Some call it context, others call it reference data, but whatever it is, it's yours

Raymond Chen

Different functions call it different things. RegisterWaitForSingleObject calls it Context. SetWindowSubclass calls it reference data. EnumWindows calls it lParam. CreateThread just calls it a parameter! But whatever its name is, it means the same thing: It’s a value the function doesn’t care about. All the function does is hand that value back to you. What the value means is up to you. What if you need to pass more context than a single pointer? What if you want to pass, say, two pointers? Then put the two pointers in a structure and pass a pointer to that structure. When you do this, you introduce lifetime issues, so make sure you have a plan for deciding who is responsible for freeing the memory when it is no longer needed. “Why isn’t this documented in MSDN? Otherwise, people who call CreateThread won’t know that the parameter needs to be a pointer to this structure and that the thread procedure needs to free the memory.”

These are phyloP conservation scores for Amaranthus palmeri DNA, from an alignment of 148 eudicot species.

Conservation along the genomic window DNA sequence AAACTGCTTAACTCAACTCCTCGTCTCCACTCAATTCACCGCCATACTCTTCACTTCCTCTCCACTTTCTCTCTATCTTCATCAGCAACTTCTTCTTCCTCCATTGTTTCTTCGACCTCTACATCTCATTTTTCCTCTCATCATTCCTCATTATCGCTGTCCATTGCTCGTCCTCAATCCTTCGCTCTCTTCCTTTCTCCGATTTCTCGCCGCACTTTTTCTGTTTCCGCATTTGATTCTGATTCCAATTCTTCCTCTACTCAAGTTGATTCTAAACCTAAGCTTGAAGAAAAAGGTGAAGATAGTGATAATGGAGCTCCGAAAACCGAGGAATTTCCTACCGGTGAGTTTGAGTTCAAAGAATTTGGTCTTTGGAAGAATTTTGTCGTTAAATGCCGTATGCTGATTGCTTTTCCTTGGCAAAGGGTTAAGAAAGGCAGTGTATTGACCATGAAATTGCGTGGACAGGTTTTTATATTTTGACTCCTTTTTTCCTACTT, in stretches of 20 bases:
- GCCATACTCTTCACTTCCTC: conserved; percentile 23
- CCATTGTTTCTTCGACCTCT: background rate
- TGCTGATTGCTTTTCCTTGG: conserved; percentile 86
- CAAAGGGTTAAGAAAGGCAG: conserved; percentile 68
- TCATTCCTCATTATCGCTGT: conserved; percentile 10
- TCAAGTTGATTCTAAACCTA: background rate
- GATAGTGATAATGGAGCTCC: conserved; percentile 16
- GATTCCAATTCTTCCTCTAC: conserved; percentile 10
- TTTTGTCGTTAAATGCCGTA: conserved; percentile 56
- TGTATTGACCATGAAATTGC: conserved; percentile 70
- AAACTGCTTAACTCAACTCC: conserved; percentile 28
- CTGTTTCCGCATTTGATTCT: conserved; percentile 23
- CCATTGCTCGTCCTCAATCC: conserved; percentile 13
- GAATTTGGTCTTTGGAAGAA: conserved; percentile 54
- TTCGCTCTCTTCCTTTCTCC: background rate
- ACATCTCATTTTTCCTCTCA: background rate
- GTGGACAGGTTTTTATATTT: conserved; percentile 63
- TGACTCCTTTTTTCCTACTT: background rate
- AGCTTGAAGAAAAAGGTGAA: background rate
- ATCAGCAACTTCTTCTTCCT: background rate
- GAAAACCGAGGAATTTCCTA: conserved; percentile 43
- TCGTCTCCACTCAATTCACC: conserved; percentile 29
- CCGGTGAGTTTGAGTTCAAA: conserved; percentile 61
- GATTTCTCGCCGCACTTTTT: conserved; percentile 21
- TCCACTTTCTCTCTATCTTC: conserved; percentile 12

It’s not documented in MSDN because MSDN doesn’t care. This is entirely a convention within your program. It’s your responsibility to ensure that the code that calls CreateThread and the thread procedure agree on what the thread parameter means and how it should be managed.


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